Esther Beaton


Photographers, Politics and the Environment

One of the most significant environmental events in Australia occurred in 1983. And I was there. It was January, I was on my honeymoon with my French photographer husband, Jean-Paul Ferrero and I was on a mission to try my hand at my first ever photojournalism piece. We cruised down Tasmania’s Gordon River and camped in old fishermen’s huts. I photographed and interviewed protestors as well as the beauty of the fog-shrouded landscape.

Back on the mainland, I nervously wrote up a story and submitted it to Natural History Magazine. I completely expected them to refuse it. I was dazzled beyond belief when they not only accepted it, without subediting, but even made one of my shots the cover photo. It was also a lucky coup that it came out just about the same time as the High Court’s ruling which halted the damming of the magnificent Gordon River and turned the governments of the day upside down.
Today, July 1st, is the 25th anniversary of that ruling. I would like to honour that date by publishing the cover of that magazine issue. I realize now that the role of a photographer can be an effective one, even when it might not seem so at the time. Thanks to all the ordinary people involved, whether in-your-face protestors or behind-the-scenes supporters, that pristine environment of huon pines, king billy pines and cold, soaking rainforests is today a World Heritage Area and a testament to the power of the people. Right on photographers!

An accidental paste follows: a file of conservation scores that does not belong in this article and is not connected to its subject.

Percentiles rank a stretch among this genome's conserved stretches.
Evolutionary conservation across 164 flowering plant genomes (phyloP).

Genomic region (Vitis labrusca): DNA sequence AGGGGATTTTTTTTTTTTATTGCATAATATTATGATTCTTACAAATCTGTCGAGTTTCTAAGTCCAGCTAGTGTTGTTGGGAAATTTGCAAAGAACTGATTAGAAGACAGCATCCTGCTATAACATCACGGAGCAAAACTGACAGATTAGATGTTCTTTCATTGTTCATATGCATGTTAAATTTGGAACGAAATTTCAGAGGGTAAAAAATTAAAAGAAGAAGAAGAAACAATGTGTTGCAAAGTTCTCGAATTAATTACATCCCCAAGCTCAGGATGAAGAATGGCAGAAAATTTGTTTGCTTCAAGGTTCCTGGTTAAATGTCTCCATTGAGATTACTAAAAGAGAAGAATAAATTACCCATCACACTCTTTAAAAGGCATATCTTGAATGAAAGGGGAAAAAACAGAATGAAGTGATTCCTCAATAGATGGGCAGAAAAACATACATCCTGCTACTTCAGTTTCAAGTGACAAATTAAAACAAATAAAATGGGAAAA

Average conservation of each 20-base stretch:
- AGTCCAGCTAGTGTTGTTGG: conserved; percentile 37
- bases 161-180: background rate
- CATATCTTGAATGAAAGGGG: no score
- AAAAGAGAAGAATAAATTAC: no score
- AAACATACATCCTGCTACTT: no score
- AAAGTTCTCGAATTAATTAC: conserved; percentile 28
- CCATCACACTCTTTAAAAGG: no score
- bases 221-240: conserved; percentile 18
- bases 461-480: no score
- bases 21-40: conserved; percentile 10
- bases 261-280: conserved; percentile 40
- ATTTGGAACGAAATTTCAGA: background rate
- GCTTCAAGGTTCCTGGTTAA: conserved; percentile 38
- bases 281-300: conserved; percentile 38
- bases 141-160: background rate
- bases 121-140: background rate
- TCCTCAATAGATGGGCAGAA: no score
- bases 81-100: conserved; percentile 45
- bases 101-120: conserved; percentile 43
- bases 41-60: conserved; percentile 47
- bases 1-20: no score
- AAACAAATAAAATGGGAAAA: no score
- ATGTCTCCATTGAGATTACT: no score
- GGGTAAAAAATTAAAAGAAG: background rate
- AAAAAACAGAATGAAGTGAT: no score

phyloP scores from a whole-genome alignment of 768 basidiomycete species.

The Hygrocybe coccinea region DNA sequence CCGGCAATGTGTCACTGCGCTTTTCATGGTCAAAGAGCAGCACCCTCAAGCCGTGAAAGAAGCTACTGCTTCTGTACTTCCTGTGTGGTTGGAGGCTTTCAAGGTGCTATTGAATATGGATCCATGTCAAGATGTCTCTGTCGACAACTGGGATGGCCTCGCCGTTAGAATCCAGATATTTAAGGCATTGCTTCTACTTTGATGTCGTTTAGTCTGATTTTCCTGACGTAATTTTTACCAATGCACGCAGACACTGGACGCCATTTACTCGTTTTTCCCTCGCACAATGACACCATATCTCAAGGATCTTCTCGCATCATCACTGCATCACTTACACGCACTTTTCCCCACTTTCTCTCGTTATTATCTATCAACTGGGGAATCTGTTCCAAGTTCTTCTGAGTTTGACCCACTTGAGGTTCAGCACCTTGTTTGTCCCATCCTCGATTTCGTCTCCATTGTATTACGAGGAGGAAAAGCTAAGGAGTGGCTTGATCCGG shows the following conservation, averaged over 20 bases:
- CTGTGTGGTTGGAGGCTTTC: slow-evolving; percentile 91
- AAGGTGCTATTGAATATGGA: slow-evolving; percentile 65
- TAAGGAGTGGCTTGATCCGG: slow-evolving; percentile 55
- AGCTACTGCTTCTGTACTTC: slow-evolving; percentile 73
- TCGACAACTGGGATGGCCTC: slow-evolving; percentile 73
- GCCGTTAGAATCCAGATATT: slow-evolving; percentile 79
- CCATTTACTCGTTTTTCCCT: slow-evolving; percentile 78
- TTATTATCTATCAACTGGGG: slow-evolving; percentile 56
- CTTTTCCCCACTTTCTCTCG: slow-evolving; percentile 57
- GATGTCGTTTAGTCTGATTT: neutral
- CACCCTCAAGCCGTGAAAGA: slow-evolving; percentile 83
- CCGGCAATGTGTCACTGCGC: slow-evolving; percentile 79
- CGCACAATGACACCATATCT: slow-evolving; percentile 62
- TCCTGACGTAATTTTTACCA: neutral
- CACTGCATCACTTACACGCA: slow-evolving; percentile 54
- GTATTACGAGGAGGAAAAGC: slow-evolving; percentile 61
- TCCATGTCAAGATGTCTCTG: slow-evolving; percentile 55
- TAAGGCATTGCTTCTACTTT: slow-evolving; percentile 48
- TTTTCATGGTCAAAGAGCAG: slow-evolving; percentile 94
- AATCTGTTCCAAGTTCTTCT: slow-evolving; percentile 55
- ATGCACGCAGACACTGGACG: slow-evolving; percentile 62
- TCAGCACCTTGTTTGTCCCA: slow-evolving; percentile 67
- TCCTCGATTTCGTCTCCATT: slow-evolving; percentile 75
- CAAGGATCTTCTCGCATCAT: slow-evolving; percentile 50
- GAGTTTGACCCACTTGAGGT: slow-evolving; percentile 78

3 thoughts on “Photographers, Politics and the Environment”

  1. Great shot Esther, wish I had been there too. Can’t remember at the moment when you went flying with me at Forests, must look it up in my diaries and see if I have some aerial shots of those trips. Have some here..
    We cruised up the Gordon on a lovely grey day in 2005. About to head off to the Kimberleys on Monday for 3 months! Keep in touch..Bill

  2. Bill, you were a master at aerial photography and I have much to thank you for. Besides lending me the Hasselblad with the intervalometer, you also let me use your plane! Good luck in the Kimberleys and don’t get lost in that rugged terrain.

  3. A very busy “in your face” photo, but I guess that’s the intent of the protesters. We currently have an environmental tug o’ war going on in the USA, because of the high price of gasoline. I bet you’re also feeling it in Australia. Drill for more oil – and look out at derricks on our beaches – or don’t drill? In the long run we will need alternative energy, since oil will run out in some future century. Mark, USA

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